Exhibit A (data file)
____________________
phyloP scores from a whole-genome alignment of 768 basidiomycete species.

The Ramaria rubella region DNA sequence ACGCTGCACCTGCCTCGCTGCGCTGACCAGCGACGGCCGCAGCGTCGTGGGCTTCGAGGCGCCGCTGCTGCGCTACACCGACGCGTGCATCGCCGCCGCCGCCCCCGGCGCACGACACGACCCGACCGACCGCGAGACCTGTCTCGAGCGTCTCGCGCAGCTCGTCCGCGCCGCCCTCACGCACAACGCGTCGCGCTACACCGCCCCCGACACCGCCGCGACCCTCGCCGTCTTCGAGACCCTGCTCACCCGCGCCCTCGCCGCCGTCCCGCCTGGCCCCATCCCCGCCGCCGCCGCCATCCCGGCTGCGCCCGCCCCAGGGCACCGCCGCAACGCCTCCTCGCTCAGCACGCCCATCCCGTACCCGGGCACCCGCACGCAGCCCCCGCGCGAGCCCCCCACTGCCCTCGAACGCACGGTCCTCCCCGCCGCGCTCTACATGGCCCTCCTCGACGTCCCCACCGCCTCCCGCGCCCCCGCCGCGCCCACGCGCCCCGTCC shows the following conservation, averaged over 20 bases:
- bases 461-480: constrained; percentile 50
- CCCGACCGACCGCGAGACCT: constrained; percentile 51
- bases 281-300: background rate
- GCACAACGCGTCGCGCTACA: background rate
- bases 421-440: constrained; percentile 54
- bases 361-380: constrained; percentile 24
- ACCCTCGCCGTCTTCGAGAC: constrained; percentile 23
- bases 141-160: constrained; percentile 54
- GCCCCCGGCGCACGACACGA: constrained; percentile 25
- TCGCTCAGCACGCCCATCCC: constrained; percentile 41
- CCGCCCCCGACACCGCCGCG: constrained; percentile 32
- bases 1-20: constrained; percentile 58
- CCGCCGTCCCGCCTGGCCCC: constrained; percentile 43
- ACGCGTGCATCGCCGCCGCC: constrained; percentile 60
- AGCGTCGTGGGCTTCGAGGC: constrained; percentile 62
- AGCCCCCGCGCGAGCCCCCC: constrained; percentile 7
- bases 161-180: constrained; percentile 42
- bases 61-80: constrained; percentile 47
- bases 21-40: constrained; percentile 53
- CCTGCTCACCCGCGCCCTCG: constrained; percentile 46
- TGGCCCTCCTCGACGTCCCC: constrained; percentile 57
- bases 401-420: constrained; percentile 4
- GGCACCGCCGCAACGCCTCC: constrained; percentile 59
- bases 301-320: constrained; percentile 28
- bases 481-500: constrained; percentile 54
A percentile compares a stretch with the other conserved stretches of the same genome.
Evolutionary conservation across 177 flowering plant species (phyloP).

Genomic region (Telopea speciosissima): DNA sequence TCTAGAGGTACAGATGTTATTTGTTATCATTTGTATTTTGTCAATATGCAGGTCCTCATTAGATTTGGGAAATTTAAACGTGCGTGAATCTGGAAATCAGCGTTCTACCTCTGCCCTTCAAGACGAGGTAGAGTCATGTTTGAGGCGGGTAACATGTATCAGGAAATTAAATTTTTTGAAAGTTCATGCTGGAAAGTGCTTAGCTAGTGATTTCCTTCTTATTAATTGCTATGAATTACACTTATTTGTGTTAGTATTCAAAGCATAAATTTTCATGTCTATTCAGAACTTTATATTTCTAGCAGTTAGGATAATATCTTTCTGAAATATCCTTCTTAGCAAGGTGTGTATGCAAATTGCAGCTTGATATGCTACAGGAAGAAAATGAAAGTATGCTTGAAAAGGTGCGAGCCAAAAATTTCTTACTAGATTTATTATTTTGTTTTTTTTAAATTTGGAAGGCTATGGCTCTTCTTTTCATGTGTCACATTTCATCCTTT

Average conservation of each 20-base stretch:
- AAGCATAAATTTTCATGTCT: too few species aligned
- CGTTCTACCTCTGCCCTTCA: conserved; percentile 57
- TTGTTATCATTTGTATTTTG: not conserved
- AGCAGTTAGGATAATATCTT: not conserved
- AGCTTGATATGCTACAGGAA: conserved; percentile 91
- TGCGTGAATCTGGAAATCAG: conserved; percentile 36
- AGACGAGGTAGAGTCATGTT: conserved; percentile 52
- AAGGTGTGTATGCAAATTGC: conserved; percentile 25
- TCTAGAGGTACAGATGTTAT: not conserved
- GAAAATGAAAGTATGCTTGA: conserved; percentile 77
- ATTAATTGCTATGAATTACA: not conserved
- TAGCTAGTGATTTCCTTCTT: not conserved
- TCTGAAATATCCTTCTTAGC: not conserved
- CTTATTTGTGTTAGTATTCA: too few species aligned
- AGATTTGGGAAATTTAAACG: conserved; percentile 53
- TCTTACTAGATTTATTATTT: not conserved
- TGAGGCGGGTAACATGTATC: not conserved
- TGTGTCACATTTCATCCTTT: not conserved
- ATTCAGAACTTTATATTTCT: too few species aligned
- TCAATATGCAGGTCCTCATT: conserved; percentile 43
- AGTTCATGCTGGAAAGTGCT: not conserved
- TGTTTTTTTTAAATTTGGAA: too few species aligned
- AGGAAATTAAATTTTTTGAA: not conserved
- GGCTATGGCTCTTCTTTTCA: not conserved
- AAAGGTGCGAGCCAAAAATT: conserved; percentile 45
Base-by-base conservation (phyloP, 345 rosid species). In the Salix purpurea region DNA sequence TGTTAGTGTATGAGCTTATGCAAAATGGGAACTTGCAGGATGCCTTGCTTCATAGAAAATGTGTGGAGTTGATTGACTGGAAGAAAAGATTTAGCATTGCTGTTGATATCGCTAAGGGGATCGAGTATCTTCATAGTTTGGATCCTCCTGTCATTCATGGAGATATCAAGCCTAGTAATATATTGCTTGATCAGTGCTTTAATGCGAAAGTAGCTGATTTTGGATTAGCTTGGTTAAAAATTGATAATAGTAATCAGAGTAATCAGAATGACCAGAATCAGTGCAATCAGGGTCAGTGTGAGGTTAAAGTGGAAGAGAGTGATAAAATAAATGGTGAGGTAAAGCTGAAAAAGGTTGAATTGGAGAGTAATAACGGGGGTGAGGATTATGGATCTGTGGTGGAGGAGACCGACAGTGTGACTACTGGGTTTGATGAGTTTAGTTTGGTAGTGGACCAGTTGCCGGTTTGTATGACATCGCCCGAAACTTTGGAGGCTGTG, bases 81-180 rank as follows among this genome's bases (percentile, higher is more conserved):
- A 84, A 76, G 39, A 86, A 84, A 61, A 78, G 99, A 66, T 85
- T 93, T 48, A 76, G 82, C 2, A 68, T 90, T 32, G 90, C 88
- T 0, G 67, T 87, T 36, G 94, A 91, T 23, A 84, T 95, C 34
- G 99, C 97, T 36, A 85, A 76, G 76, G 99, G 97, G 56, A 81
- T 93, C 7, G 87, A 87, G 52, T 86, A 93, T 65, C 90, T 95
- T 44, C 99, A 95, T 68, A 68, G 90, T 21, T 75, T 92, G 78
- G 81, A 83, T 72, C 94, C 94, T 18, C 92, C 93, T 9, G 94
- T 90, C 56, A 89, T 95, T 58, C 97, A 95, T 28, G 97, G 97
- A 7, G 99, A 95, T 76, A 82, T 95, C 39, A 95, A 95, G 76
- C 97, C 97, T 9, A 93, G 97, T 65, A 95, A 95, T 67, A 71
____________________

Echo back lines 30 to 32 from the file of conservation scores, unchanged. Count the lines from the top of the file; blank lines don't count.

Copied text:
Genomic region (Telopea speciosissima): DNA sequence TCTAGAGGTACAGATGTTATTTGTTATCATTTGTATTTTGTCAATATGCAGGTCCTCATTAGATTTGGGAAATTTAAACGTGCGTGAATCTGGAAATCAGCGTTCTACCTCTGCCCTTCAAGACGAGGTAGAGTCATGTTTGAGGCGGGTAACATGTATCAGGAAATTAAATTTTTTGAAAGTTCATGCTGGAAAGTGCTTAGCTAGTGATTTCCTTCTTATTAATTGCTATGAATTACACTTATTTGTGTTAGTATTCAAAGCATAAATTTTCATGTCTATTCAGAACTTTATATTTCTAGCAGTTAGGATAATATCTTTCTGAAATATCCTTCTTAGCAAGGTGTGTATGCAAATTGCAGCTTGATATGCTACAGGAAGAAAATGAAAGTATGCTTGAAAAGGTGCGAGCCAAAAATTTCTTACTAGATTTATTATTTTGTTTTTTTTAAATTTGGAAGGCTATGGCTCTTCTTTTCATGTGTCACATTTCATCCTTT

Average conservation of each 20-base stretch:
- AAGCATAAATTTTCATGTCT: too few species aligned